04-Nov-2015   |     |   0

Tip of the Week: 3 PC Best Practices You Need to Know

How to Properly Shut Down Your PC
The important thing to note about shutting down your PC is that there’s only one legitimate way to do it. Simply click on the Start Menu and go to Shut down. There’s no way around it. The reason we feel we need to bring this up here is because some folks like to think that turning off a PC is no different from any other appliance or device. Contrary to popular belief, holding the power button is not the proper way to shut down your PC. This kind of abrupt shut-off procedure is exactly the kind of move that leads to potential data loss and file damage, as applications aren’t being given the time needed to shut down properly.

Again, the only way you should be shutting down your PC is by using Start Menu > Shut down. Don’t even think about unplugging it or flipping the switch on the power strip it’s plugged into. A sudden power outage, even if it’s intentional, can be enough to result in file corruption and even data loss. This is why you want to invest in an Uninterrupted Power Supply (UPS) device for your organization’s workstations. If the device detects a sudden loss of power, it will keep your machines functioning long enough to save your work and properly shut down all hardware involved.

Get a Grasp of Your File Storage
One of the simplest ways you can make your computing process easier is by knowing where you’re storing all of your files. Most people know how to save a document that they’re working on, and they know it’s important to click “save” often. Sure, you know how to save your files, but this does nothing to help you find them afterward. Knowing where your files are stored is a common-sense practice that helps your organization share files with other users on your network.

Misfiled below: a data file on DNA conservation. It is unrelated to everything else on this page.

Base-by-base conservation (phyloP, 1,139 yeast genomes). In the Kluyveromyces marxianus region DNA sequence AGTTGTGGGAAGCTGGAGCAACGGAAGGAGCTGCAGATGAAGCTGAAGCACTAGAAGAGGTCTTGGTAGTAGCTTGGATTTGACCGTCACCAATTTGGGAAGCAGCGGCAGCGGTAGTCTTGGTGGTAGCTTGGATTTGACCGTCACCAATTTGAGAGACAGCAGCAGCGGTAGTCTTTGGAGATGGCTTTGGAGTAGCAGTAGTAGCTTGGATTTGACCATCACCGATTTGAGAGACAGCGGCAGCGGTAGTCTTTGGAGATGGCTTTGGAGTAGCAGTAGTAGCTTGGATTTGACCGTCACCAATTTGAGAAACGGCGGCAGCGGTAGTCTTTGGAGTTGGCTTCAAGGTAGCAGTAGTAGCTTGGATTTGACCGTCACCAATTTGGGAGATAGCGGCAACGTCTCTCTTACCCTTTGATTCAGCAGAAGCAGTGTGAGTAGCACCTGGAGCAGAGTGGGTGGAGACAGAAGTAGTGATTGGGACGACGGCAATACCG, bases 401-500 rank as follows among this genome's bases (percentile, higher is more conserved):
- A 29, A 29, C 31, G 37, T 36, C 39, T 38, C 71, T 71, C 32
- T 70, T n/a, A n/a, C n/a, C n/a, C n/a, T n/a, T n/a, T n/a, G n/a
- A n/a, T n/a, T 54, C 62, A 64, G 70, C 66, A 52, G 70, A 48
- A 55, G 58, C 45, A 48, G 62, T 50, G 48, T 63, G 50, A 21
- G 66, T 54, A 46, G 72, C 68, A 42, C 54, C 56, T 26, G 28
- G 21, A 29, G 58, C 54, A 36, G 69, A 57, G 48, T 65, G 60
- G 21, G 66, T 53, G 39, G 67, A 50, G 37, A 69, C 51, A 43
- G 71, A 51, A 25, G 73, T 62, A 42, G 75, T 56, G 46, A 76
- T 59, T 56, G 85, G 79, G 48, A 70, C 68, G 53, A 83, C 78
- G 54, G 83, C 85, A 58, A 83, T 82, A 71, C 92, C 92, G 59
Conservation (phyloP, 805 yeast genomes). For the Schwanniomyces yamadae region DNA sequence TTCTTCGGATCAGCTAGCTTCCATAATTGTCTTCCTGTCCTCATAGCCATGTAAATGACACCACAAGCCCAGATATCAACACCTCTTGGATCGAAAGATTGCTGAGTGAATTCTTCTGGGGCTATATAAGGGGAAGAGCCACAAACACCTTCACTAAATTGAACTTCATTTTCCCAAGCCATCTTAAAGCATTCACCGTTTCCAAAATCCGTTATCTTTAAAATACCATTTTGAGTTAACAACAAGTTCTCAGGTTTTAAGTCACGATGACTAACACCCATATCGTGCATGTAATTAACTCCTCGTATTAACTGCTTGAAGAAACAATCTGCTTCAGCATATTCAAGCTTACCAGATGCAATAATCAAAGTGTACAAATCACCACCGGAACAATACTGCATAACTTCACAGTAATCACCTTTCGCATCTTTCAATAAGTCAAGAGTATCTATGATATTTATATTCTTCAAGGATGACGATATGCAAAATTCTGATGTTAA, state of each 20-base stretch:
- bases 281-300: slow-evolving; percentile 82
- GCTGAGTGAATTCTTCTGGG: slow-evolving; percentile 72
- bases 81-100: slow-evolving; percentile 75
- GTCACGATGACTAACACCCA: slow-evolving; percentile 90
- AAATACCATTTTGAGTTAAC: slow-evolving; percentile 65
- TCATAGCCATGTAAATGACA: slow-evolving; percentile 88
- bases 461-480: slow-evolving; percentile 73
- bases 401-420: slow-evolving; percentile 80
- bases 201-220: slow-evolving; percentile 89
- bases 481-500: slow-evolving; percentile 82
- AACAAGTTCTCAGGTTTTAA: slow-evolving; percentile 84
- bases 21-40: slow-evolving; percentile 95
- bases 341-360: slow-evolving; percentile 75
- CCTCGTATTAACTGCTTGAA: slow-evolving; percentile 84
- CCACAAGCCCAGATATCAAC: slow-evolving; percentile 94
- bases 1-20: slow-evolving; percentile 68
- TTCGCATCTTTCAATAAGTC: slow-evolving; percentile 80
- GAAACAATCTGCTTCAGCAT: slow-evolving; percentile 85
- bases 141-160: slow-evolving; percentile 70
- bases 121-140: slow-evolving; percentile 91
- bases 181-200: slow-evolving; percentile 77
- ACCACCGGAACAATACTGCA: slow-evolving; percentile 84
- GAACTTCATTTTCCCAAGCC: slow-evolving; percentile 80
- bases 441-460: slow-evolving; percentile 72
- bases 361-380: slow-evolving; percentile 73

If you’re not intentional about keeping track of where your files are stored, it could clutter up your network with different versions of the same files, stored all over the place. For example, storing some of your files locally on your hard drive, some on the network, and some on the cloud, is just asking for trouble. It can make locating individual files troublesome and time-consuming. You can solve this problem by putting a policy in place for where you want all files saved to.

Tip: One way to find out exactly where your file is being stored is to right click the file and go to properties. From here, go to the General tab and find the file path listed under Location.

Keep in mind that most businesses that utilize a data backup solution are only backing up the data that’s stored in centrally managed locations on their network. If you’re keeping important files locally on your workstation, it complicates matters for two reasons: 1) You’re making it more difficult for others to access them, and 2) You’ll be held accountable if the files are lost during an unexpected power outage or other disaster, and they aren’t backed up properly.

Always Update Your Software and Antivirus Definitions
If your computer rarely experiences technical hiccups, it’s easy to think that there’s nothing wrong with it. However, these slight hiccups might be hints that there are underlying problems that need to be addressed, like those that are resolved in the latest patches and security updates. These preventative measures are designed to keep your computers running well, so you don’t have to guess whether or not your systems are vulnerable to hacking attacks. Likewise, it’s important that you’re updating your virus definitions so you know that your systems are protected from the latest threat actors. Running the latest versions of all of your mission-critical software also helps to keep hackers at bay, as they won’t be able to take advantage of deprecated features that are riddled with security holes.

If you’re always trying to update multiple workstations with the latest versions of multiple pieces of software, it’s easy to see how you can lose track of what needs to be done. This is why COMPANYNAME offers remote monitoring and maintenance solutions designed to remotely deploy patches and security updates to your business’s units. This takes the pain out of constantly updating your technology, and you can use the time saved to concentrate on other, more profitable aspects of your business.

These three tips are pretty basic, but their importance is not to be underestimated. Don’t neglect these best practices, for if you do, it can make working with your technology vastly more painful than it needs to be. Subscribe to COMPANYNAME’s blog for more great tech tips.


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